Yoga for vets: in conversation with Dr Chloe Hannigan of VetYogi

In recent years, the demanding and emotionally charged nature of veterinary care has drawn attention to the myriad of mental health challenges faced by professionals in the field. Recognising the need for effective self-care practices within the veterinary community, Dr Chloe Hannigan, a passionate yogi and experienced veterinarian, founded VetYogi

Combining her expertise in veterinary medicine and her love for yoga, Chloe aims to provide veterinary professionals with the tools and support they need to prioritise their mental well-being. 

In this interview, we delve into Chloe Hannigan’s journey, her insights into the benefits of yoga for mental health in the veterinary profession, and her motivations for launching VetYogi.

 What was the inspiration behind VetYogi? 

 “The entire inspiration for my business came from my own needs as a working vet,” Chloe begins.

 “In my role as a locum, I worked at a variety of vet practices with different colleagues from different backgrounds, across a few different countries in the world – and yet I saw the same problems repeat themselves again and again.” 

 When Chloe realised the challenges she was facing professionally were universal to the veterinary community, she was inspired to make a change. 

 How did you get into teaching yoga? 

 Chloe tells us that while she’s been practising yoga for several years, it wasn’t until she moved to Australia that it became a regular feature in her life. 

 “I couldn’t just reach out to family and friends at the end of a rubbish day because it was the middle of the night for them,” she explains.

 As a result, Chloe fell into yoga as a way of coping with the negative aspects of being a vet on the other side of the world.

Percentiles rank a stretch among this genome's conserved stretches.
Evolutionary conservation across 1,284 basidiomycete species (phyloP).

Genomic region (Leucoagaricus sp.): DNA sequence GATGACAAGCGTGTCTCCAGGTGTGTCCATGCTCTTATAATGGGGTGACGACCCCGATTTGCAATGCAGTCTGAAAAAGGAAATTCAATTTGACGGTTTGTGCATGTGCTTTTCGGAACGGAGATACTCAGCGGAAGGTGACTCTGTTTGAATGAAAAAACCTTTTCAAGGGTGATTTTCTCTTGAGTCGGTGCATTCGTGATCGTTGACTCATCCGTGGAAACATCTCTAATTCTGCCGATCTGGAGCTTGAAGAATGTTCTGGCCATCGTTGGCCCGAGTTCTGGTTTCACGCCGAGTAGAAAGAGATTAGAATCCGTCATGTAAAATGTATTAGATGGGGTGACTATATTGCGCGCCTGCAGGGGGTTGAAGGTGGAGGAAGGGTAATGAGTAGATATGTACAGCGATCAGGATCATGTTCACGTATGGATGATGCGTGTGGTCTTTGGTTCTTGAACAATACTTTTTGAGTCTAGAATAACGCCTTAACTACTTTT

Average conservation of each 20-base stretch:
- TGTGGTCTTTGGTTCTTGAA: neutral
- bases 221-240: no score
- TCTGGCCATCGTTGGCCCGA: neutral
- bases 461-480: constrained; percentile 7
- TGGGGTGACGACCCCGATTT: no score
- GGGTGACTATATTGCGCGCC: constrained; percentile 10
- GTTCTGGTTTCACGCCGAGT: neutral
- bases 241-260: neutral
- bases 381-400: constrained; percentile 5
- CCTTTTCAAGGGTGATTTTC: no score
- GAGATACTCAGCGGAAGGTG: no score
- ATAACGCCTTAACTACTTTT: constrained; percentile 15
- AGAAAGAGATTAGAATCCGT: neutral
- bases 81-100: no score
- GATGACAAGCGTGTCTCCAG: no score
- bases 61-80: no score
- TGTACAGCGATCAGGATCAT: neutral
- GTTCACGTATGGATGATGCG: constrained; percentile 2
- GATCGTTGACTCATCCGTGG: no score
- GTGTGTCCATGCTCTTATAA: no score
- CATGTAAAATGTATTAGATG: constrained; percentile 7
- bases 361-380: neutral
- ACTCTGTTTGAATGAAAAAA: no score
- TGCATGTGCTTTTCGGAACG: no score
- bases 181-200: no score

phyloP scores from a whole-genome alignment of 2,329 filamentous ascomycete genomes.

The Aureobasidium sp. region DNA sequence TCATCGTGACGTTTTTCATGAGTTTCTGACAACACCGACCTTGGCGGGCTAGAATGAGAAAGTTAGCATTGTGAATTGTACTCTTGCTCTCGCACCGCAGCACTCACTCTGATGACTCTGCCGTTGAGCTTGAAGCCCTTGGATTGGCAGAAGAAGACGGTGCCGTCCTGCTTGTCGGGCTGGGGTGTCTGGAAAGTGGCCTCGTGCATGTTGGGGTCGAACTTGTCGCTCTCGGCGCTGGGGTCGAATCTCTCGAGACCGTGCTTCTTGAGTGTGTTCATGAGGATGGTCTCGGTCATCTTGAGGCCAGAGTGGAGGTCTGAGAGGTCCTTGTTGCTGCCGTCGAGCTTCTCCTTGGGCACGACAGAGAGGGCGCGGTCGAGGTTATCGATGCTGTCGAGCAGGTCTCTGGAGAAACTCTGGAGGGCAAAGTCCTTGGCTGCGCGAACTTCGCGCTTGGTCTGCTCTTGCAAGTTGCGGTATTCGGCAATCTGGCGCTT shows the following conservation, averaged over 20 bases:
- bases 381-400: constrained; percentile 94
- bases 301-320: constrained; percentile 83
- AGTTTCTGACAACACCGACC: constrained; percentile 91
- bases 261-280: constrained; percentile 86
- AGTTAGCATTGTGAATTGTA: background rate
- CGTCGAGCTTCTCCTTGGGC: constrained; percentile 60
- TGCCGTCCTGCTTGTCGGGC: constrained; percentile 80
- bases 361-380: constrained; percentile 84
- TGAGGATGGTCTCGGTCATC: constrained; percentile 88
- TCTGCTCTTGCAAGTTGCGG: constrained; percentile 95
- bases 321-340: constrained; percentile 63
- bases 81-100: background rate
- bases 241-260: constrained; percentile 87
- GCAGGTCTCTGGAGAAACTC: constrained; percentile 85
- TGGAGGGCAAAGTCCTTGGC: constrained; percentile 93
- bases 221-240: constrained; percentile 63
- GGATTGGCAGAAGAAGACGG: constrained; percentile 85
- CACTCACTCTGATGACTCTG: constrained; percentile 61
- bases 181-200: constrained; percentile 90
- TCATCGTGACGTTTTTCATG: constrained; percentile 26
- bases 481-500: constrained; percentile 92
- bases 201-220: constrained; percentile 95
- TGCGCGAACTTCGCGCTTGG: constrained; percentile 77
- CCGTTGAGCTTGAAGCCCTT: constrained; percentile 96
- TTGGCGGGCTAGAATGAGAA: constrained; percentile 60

“I also had a back injury fairly early on in my career, so yoga played a key role in helping me return to full health both physically and mentally.” 

 Feeling better than ever, Chloe figured it was only fair to share the benefits of yoga and meditation with the wider veterinary community.

“I wanted to train as a teacher myself because I think it’s important to deliver these sessions in a way that is evidence-based, appealing to scientific minds and most importantly, by someone who directly understands what people who work in veterinary go through daily.” 

 What unique challenges do veterinary professionals face in terms of mental health, and how do you help address those challenges? 

 “Firstly, we can’t lump everyone into one boat,” says Chloe, explaining that the challenges facing veterinary professionals are multifaceted as well as being unique to everyone. 

 “What I can do when talking about challenges as a vet, is relate back to my own experience with confidence; knowing that many of my colleagues have also experienced a lot of the things that I have.” 

 Dr Hannigan flags long working hours, shift work, emotionally charged clients and social media abuse as just a few of the stressors facing veterinary staff. 

 Can you describe the specific techniques or practices you incorporate into your yoga classes to address mental health concerns?

 When asked about technique, Chloe is keen to emphasise that yoga is multivalent and encompasses a variety of different ideas and practices.